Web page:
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NGT Takes Up Fresh Petition on LG Polymers Gas Leak


The National Green Tribunal (NGT) on Monday took up two petitions filed by former GOI secretary Dr EAS Sarma that deal with the damage caused to public health and environment by the styrene gas leakage from LG polymers near Visakhapatnam.

Dr Sarma, who has been fighting for the preservation of coastal ecology for decades, raised many issues like lack of environmental clearance for the LG polymers and the failure of the state pollution control board (PCB) in preventing a hazardous chemicals factory to start operations in a thickly populated area, in the petitions.

Dr Sarma requested the NGT to issue notices to both the LG Polymers and the AP State Pollution Control Board for their lapses. He asked the NGT to direct both the entities to pay damages for polluting the environment.

It may be recalled that the NGO has already taken up the matter suo motu and ordered a judicial probe into the gas leak incident. The Tribunal also asked the LG Polymers’ promoter to deposit an amount of Rs 50 crore towards damages.

LG Polymers running without ENVIRONMENTAL CLEARANCE

Stating that he had come to know through a search on the
internet that the Unit was running without any Environmental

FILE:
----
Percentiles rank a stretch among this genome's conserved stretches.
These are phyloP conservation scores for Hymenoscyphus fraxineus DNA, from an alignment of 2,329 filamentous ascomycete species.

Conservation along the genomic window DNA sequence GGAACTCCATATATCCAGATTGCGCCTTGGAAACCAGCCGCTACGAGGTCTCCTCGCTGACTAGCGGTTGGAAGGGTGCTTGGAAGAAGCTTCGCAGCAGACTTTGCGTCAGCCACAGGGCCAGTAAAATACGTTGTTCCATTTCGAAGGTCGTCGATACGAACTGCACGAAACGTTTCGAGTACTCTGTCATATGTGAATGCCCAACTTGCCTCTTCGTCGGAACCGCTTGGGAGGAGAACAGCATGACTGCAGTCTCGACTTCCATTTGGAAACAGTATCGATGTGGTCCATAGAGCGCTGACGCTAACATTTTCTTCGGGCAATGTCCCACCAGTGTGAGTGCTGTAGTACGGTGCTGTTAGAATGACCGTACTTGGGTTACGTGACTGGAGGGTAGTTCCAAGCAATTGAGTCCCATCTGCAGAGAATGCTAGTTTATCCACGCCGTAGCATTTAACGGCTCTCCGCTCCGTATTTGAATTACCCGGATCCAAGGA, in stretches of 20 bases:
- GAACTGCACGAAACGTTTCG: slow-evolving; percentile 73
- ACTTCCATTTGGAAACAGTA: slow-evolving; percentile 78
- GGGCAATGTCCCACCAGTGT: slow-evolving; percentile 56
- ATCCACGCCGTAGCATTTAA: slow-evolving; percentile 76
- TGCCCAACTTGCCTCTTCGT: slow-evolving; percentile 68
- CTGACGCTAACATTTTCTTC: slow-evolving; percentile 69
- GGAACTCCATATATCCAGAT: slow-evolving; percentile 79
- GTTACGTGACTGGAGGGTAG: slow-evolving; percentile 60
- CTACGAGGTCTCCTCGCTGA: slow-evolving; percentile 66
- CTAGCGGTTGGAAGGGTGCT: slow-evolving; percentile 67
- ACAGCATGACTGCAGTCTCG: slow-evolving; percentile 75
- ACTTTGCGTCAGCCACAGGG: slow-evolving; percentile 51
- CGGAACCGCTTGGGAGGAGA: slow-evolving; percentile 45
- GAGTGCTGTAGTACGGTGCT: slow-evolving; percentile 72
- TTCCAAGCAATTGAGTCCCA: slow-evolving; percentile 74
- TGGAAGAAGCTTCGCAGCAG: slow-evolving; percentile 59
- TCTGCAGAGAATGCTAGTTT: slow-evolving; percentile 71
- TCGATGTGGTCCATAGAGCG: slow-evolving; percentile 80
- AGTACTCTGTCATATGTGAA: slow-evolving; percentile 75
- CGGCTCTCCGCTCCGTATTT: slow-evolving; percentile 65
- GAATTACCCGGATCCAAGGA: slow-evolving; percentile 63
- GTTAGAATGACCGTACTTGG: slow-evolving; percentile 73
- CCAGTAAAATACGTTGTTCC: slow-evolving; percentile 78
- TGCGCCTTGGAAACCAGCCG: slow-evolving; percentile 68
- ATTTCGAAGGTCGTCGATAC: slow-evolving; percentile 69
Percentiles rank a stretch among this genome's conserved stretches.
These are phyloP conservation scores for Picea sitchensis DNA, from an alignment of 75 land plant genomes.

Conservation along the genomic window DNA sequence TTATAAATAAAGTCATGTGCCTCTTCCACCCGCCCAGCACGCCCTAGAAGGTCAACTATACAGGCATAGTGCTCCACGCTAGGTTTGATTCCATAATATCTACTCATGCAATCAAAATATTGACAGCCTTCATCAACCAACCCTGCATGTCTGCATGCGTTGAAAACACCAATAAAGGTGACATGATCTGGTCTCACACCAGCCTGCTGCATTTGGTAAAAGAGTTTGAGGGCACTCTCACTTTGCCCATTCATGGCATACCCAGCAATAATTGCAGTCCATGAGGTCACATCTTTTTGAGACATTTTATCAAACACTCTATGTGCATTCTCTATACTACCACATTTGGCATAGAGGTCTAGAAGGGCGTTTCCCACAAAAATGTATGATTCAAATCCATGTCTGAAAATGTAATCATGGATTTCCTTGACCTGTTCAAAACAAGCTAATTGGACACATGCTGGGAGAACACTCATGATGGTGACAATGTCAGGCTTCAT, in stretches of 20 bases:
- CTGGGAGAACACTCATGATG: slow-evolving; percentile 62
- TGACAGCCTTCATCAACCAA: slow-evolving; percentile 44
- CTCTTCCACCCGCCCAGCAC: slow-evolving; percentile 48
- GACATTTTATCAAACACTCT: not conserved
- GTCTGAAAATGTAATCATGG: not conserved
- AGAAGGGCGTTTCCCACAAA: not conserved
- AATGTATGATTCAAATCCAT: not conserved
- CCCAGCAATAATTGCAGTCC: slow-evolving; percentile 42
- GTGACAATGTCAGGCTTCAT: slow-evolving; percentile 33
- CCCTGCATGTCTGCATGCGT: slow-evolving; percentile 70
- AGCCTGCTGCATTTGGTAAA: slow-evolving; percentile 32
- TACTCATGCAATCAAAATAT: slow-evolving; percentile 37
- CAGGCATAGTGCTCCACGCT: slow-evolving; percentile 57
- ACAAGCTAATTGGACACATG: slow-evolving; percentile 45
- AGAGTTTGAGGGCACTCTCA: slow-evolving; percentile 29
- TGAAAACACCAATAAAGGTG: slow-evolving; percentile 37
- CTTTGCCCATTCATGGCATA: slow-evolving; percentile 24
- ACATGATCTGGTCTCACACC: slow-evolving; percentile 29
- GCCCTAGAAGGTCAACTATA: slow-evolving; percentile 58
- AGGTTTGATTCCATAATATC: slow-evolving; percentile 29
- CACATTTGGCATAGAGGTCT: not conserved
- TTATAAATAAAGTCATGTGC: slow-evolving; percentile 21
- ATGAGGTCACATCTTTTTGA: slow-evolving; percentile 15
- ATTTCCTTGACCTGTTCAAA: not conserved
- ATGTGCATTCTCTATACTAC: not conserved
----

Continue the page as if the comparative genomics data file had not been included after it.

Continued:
clearance, Dr Sarma said the Unit had given an Undertaking Affidavit dated 09.05.2019 wherein paras 4 to 6 it is clearly admitted that the Unit is functioning without an Environmental clearance. The undertaking has been given by the Unit in order to apply online for an Environmental Clearance, he said.

The other issues raised in the petition

1. it is important to mention here that the Unit is dealing with Hazardous chemicals for the manufacturing of Polystyrene and Expandable Polystyrene. The Manufacture, Storage and Import of Hazardous Chemicals Rules needed to be followed during storage, transportation, and handling of raw materials. The Unit needs to
mandatorily undergo an EIA process to know the impact of the processes which EIA.

2. It is also important to mention here that not only the operation but the construction of the unit has been done without the unit undergoing the mandatory EIA process. The State Pollution Board has failed in its duty for having permitted the operating of such a highly polluting unit without undergoing EIA process.

4. Besides violation of the mandatory provisions of the EIA  notification,2006 the act, and omissions committed by the Unit as well as the State Pollution Control Board is against the law laid down by the Judgment dated April 1, 2020, of the Hon’ble Supreme Court of India in Alembic Pharmaceuticals Ltd. Vs. Rohit Prajapati, Civil Appeal No. 1526 of 2016 wherein it is categorically held that: “21…. The EIA notification dated 27 January 1994 mandated that an EC has to be obtained before embarking on a new project or expanding or modernizing an existing one. The EIA notification of 1994 has been issued under the provisions of the Environment Protection Act 1986 and the Environment Protection Rules 1986, with the object of imposing restrictions and prohibitions on setting up of new projects or expansion or modernization of existing projects.